One of the greatest strengths the United States has constitutes its ability to admit mistakes – to apologize and acknowledge that America has not always been right, and that it has sometimes done things terribly wrong. This capacity has always served the country well; if America has often traveled down the wrong road, it has even more often corrected its path.
Yet although people do the country a great service in perceiving in faults, sometimes the criticism goes a bit too far.
Take my college, for instance, a great institution which I love – but which exemplifies this excessive self-criticism. I have taken classes in which professors have labeled America a nation founded upon “white supremacy.” Another course, supposedly chronicling America’s history, turned out to be a litany of how the United States had oppressed blacks, women, Native Americans, Hispanics, Asians, the poor, homosexuals, Third World countries, the environment, and everything in between.
I have conversed with friends convinced that the United States has hurt the world far more than it has helped it. I know students so blinded by bitterness and hatred for America’s wrongdoings that it is frightening and very sad – who find racism and oppression in every TV show or every action of the Republican Party. Sometimes I feel the blindness creeping on myself.
So in the spirit of fighting this blindness, here are five things America has done right:
5. Acknowledging its wrongs. Although this post is a reaction to this gone too far, America’s ability to self-criticize still constitutes a substantial strength. Few other countries are as ready to accept error as the United States. While Germany unconditionally views its actions during WWII as a national failure, Japan still honors its war criminals. Britain may admit colonialism was wrong, but many in the country still hold pride in the days when self-determination was denied to half the world.
4. Technological innovation. The United States has developed a number of inventions and innovations which have greatly improved living standards. Whether it was through inventing the light bulb or developing the Internet (for which America was largely responsible), America’s creations are responsible for bettering the lives of billions.
3. Democracy. Although its backing for democracy has not been perfect, in the aggregate democracy is better off with America in the world. The American Revolution and its revolutionary ideals played a vital factor in spreading democracy and catalyzing the momentous French Revolution. America expanded the right to vote faster than almost every other country (Germany, for instance, only first gained democracy in the 1920s). As a well-working liberal democracy, the United States functions as an inspiration for many other countries. Even if the American government may not support their specific cause (e.g. during the Cold War), many activists for democracy still see America as an example to light their path.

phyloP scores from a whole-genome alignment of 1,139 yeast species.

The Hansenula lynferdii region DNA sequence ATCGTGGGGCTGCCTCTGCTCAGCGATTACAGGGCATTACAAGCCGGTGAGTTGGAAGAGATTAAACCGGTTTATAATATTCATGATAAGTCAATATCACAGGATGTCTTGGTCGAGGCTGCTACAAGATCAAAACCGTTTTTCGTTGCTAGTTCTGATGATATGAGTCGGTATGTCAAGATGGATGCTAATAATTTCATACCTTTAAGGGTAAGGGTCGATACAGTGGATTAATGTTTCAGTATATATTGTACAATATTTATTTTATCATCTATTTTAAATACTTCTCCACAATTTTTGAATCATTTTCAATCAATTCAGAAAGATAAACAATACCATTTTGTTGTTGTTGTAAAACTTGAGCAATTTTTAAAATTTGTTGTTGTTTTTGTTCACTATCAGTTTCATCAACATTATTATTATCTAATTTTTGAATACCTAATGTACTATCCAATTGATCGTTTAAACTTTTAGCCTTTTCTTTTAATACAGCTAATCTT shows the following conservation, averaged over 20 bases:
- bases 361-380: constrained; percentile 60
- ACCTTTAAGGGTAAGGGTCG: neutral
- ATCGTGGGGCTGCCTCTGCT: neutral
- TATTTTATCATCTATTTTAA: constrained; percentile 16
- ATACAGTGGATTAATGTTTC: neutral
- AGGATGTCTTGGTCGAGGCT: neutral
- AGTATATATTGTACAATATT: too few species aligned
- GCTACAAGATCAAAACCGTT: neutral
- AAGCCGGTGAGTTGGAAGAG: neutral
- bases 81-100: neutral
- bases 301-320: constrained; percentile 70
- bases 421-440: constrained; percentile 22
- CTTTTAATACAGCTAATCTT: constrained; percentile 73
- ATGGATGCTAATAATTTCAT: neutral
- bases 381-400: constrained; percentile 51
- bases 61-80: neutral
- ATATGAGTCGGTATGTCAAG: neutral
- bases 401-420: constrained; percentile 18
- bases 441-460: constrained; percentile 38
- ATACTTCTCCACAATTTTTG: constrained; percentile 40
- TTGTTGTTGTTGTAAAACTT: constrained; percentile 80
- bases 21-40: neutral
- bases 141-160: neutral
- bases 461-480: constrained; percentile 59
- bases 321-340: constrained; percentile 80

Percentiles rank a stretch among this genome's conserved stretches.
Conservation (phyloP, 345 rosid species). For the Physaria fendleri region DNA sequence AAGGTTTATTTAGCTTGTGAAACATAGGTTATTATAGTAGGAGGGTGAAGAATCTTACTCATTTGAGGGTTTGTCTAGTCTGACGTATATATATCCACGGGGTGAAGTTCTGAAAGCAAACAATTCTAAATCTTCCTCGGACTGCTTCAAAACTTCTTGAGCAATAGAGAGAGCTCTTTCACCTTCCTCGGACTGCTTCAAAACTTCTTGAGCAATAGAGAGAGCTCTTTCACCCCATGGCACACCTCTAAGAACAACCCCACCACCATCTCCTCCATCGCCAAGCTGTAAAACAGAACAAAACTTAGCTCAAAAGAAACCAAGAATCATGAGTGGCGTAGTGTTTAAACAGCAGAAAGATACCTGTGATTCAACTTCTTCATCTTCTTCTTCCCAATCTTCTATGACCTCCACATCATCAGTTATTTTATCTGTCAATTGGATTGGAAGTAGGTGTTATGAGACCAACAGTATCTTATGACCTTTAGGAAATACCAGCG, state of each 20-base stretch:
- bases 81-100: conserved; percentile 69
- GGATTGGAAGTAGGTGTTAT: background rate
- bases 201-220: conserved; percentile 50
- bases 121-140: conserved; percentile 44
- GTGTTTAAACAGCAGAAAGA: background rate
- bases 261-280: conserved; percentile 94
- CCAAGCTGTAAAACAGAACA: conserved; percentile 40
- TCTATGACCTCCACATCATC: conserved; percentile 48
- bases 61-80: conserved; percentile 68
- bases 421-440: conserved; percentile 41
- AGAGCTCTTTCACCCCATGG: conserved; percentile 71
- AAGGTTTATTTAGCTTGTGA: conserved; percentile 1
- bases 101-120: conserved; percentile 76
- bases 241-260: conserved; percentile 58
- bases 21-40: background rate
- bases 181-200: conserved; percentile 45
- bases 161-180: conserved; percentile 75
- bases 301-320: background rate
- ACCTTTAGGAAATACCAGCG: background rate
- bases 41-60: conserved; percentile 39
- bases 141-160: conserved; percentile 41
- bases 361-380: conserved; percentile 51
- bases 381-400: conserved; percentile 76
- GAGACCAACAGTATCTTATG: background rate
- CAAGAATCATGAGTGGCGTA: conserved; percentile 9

2. Being on the right side of history. In the great conflicts of the 20th century, the United States has generally fought for the right side. America may have made mistakes fighting Nazism or communism, but the overall cause was the more just alternative. It always despised the monarchy which took Europe so long to overthrow. And while America may have dabbled in colonialism, its hostility to European imperialism sealed the fate of their dying empires.
1. Treatment of minorities. This may sound strange, given that so many of America’s wrongs have involved its minorities. Yet while discrimination and subtle racism still burden the lives of millions of minority citizens, at the same time those minorities have far more opportunity than they would have in any other country. America is more generous to immigrants than almost every country in the world – one of its greatest advantages. France and Germany still do not consider their immigrants citizens even after three generations. In China Sun Yat-sen still called the Manchus foreigners three hundred years after they first entered China. In the United States, by contrast, it only takes one generation to become American. For larger groups the process is longer – Jews, Irish, Italians, and Slavs were considered foreign for many years. Today the same applies to Hispanics. Yet eventually Hispanics will be considered as white as the Irish are today.
One group, of course, will never be classified as white – African Americans (and probably Asian-Americans), who have the greatest claim to grievance against America. Yet while the United States enslaved and segregated its black citizens, it also elected a black president in 2008. Blacks have power of sorts today, and the United States has made sure that their story is a central part of its history. Ask Americans to name the greatest American of the past century, and many will probably say MLK. Ask Americans to name the best president, and they will say the one who freed the slaves. This may sound like small consolation to the millions of blacks struggling under the yoke of poverty today. Perhaps a better one is this: in no other country I can name has a dominant majority elected a member of its impoverished minority as president.